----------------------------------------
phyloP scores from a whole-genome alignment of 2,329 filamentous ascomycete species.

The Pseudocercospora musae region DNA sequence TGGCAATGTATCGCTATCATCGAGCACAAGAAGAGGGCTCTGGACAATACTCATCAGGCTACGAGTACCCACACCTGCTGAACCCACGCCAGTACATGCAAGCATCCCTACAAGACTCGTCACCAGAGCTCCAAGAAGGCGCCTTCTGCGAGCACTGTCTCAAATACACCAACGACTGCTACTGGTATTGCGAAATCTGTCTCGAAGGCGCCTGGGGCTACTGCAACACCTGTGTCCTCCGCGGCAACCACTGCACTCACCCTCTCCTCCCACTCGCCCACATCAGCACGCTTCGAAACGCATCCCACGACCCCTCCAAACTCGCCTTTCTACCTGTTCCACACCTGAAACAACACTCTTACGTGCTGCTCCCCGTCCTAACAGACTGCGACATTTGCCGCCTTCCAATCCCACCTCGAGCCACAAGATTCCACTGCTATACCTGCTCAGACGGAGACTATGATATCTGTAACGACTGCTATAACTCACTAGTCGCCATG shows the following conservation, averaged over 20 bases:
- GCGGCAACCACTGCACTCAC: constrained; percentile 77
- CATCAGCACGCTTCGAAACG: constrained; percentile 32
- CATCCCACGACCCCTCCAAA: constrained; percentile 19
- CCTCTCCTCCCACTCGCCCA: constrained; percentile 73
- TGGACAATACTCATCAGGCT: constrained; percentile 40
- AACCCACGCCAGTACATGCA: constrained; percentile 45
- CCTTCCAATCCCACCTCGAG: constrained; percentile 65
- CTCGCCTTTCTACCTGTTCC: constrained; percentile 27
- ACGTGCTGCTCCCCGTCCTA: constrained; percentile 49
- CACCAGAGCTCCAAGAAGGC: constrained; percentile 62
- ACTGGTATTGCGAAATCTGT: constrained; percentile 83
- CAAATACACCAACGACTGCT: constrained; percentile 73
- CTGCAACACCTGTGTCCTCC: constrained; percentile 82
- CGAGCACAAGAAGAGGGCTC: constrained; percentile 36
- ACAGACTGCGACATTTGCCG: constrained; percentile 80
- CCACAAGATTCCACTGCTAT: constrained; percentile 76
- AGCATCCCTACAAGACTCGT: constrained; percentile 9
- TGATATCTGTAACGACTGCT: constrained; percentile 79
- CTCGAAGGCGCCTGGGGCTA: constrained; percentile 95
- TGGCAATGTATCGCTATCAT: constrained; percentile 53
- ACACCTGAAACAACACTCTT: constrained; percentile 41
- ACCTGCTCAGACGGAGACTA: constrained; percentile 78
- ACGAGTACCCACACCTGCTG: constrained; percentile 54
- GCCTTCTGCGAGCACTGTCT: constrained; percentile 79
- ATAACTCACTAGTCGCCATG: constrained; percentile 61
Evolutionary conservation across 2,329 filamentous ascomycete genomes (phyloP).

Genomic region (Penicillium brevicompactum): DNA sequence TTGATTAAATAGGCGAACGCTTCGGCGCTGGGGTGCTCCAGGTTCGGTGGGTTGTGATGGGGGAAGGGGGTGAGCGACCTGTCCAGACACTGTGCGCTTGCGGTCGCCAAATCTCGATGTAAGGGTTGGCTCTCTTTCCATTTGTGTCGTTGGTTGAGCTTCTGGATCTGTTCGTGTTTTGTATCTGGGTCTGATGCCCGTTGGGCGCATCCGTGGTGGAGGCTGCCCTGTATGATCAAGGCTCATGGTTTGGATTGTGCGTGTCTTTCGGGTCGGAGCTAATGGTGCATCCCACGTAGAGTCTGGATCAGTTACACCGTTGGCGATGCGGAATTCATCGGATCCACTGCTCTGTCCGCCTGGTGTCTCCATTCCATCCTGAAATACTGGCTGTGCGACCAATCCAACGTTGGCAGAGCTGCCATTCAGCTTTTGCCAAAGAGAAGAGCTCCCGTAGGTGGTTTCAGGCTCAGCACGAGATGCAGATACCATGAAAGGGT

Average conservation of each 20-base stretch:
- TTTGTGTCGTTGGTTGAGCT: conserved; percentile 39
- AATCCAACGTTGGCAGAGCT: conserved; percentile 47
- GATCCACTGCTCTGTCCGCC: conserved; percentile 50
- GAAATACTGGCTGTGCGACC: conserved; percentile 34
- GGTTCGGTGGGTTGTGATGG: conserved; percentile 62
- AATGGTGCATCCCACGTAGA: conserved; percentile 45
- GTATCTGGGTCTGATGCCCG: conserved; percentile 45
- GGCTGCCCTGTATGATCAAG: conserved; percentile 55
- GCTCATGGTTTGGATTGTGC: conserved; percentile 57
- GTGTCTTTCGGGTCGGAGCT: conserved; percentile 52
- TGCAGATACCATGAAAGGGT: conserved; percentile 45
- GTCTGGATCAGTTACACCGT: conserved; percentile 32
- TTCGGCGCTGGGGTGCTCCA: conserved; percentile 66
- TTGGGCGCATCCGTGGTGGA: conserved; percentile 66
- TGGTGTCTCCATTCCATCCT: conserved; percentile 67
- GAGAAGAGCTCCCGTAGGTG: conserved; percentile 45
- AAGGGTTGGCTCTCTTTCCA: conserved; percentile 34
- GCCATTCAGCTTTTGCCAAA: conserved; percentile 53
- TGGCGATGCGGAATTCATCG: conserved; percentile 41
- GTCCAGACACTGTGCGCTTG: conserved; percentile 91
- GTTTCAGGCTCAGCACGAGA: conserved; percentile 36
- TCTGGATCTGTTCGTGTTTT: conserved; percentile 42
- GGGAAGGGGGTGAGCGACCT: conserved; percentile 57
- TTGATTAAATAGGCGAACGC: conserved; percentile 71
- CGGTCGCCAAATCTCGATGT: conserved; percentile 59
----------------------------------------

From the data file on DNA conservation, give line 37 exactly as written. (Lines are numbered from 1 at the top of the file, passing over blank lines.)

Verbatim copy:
- GTATCTGGGTCTGATGCCCG: conserved; percentile 45